Professor: Despite the recent attention this subject has gotten in the news and on social media, driverless cars are not the world-changing technology they are being advertised as. They have significant drawbacks, and even if those are ironed out, they will still not offer all the benefits that they are advertising.
First and foremost, even if every car on the street became driverless, that does not mean automobile accidents would suddenly end. Automated driving technology, like all technology can and will fail at times. In fact, even though there are few driverless cars currently on the road, they have already been associated with multiple accidents, injuries, and deaths. Automated driving will always be an imperfect technology, and it will also lack the human mind’s ability to analyze a situation and make split-second decisions which are often necessary to avoid accidents.
Another falsehood is the belief that driverless cars will make commutes significantly shorter. Driverless cars may be able to reduce a lot of the speed up/hit the brakes patterns human drivers engage in, however, driverless cars cannot do anything to change speed limits, road conditions, traffic, or other factors that contribute to commute times. As such, any reductions in driving times will be small, at best.
And third, many people believe that, with driverless cars, drivers won’t need to pay attention to the road at all. They’ll be free to watch a movie or read a book while driving! However, this is completely false. The person sitting in the driver’s seat of an automated driving vehicle will still need to pay attention to the road at all times in order to be alert for any situations where they need to override the automated driving technology. This means that, not only will driverless cars mean drivers can do something else while in the car, they’ll have to suffer through the boredom of passively watching their car make all the decisions without taking their eyes off the road.
Summarize the points made in the lecture, being sure to explain how they cast doubt on specific points made in the reading passage.
Review: What Will You See on TOEFL Writing Topics?
Knowing what to expect from the TOEFL essay topics will go a long way towards helping you write high-scoring essays. There are two essays on this section, the Integrated Writing Task and the Independent Writing Task. Integrated Writing topics provide you with an article to read and a lecture or conversation to listen to and then ask you to combine information from the two. TOEFL Independent Writing topics simply give you an idea or theory and ask for your perspective on it.
Completing practice essays will help you become better at understanding and answering TOEFL Writing topics. You should practice writing appropriately long responses that clearly outline your thoughts and support them with specific details.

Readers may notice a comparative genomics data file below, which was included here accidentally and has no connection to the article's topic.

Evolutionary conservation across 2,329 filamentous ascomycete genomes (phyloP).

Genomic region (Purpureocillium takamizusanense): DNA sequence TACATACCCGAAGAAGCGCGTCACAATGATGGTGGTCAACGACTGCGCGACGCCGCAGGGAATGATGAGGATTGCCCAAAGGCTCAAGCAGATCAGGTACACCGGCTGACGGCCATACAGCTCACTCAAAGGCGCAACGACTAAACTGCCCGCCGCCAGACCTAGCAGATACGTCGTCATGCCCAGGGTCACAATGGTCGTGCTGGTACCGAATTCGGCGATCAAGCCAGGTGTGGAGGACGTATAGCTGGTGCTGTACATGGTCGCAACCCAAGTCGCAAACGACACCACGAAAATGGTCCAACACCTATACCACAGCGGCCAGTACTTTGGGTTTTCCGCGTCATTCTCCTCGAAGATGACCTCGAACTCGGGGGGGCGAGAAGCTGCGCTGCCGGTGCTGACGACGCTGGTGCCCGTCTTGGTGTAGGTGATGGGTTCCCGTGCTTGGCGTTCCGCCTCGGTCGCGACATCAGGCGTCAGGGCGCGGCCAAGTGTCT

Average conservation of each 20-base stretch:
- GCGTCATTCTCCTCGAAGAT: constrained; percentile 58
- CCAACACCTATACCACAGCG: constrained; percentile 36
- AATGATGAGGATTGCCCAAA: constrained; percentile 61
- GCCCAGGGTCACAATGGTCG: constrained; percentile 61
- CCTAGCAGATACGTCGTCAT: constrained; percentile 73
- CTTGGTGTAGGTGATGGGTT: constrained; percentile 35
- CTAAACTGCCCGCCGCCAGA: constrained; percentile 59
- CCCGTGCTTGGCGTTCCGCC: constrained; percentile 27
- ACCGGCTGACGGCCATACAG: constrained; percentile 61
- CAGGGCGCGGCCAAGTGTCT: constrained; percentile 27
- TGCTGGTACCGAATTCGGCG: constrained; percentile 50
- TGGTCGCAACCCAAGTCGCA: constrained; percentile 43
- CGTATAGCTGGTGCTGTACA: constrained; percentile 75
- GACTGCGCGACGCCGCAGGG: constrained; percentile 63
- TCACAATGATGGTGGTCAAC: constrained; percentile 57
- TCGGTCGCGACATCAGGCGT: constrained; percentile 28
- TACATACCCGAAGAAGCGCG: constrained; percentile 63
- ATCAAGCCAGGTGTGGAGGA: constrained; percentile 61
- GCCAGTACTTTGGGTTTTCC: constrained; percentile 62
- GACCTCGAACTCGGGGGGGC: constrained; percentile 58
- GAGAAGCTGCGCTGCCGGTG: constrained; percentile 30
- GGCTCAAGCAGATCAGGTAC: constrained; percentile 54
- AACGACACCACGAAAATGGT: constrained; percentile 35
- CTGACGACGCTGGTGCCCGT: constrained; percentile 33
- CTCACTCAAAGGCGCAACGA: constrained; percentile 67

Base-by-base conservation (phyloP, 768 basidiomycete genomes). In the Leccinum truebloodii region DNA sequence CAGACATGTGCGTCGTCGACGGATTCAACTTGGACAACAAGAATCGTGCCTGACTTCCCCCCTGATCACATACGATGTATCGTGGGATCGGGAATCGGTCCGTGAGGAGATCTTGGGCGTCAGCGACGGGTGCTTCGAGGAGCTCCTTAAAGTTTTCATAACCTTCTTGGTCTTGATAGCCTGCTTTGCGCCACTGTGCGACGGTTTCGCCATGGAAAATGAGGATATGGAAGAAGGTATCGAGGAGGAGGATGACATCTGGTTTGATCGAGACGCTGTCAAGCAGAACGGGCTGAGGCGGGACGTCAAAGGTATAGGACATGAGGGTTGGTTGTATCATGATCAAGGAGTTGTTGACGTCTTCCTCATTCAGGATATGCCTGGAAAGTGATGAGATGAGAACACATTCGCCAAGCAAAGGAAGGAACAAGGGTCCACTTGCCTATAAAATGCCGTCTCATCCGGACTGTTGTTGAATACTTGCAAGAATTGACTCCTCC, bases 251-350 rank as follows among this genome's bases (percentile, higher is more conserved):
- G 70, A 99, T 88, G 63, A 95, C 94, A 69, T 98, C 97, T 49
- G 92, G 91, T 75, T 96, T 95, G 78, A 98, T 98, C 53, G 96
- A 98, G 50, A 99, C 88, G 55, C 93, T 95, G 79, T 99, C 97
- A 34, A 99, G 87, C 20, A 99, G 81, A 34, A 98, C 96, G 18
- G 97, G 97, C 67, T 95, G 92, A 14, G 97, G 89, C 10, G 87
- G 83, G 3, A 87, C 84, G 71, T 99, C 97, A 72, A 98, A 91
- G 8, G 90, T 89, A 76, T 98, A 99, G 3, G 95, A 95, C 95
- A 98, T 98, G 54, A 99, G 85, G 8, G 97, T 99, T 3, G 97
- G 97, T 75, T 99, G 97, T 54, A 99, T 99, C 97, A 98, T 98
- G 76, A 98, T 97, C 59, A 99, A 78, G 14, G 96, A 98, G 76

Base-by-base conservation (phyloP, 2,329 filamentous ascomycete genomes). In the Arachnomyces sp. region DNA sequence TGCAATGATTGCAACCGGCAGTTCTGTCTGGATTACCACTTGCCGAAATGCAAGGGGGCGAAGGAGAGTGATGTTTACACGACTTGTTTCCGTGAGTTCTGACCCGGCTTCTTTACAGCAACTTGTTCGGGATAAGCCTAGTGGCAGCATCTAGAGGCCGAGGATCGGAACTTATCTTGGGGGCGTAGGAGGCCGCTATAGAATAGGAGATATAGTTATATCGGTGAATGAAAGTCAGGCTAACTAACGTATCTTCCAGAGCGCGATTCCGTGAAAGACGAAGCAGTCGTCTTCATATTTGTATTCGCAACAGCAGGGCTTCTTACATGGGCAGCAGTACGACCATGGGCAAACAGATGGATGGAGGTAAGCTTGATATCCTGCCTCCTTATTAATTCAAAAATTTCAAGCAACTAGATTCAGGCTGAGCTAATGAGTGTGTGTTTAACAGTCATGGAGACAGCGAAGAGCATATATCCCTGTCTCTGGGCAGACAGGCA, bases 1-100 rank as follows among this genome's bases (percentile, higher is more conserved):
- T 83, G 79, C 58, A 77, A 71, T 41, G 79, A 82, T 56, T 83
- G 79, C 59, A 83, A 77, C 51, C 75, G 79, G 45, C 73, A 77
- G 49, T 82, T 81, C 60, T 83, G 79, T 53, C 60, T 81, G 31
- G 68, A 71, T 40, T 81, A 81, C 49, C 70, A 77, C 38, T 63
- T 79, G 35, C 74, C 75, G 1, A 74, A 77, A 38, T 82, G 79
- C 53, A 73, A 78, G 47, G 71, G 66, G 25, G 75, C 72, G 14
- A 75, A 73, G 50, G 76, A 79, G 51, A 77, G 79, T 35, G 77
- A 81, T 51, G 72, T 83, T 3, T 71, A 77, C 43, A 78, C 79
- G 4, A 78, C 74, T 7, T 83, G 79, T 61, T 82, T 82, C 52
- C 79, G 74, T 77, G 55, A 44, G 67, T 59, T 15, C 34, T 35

Looking for more information on the TOEFL Writing section? Learn all the tips you need to know in order to ace TOEFL Writing!
Want more tips on how to prepare for TOEFL Writing questions?Check out our guide to the best ways to practice for TOEFL Writing!
Looking for a great TOEFL prep book? A good prep book can be the most important study tool you use, and we have information on all the best TOEFL prep books you should consider.
Writing is a learned skill that composition and other writing-intensive classes help you cultivate through sustained practice. Reviewing the writing skills you have learned throughout your time in high school and college can help you prepare to succeed on the WPE.
There are also a number of resources to help you with WPE preparation:
- Review the General Strategies for Writing the WPE.
- Familiarize yourself with the WPE Scoring Guide and learn tips for writing the WPE based on the scoring guide's four main categories: comprehension, organization, development, and expression.
- Visit the front desk at the Writing & Rhetoric Center (Kennedy Library, Room 111C) and ask to review sample passing and failing WPE essays. Read through the essays and notice common writing characteristics evident among those earning passing scores and those earning failing scores.
- Practice by writing an essay response—or even outline a response—to a previous WPE topic (sample topic 1, sample topic 2, sample topic 3) and bring your practice essay into the Writing & Rhetoric Center (35-111C). One of the writing consultants can help you identify the strengths and weaknesses of your response and discuss additional strategies for passing the WPE.
- Read through some additional WPE essay writing tips for more writing strategies that may assist when writing your exam response.
General Strategies for Writing the WPE
Read the prompt and underline key words before you read the article. Use these key words to help you focus as on important points in the article. This can help you remain focused on the ideas you are being asked to address instead of reacting to the content of the article itself. Consider using the key words as the basis of an outline. For example, if you are being asked whether or not Cal Poly should require students to take a GE course on personal finances to help them make better financial decisions, key words might include: required GE course, personal finances, and financial decisions. You may then want to reference content from the article (i.e., with direct quotes) to support your claims as you discuss each of these concepts.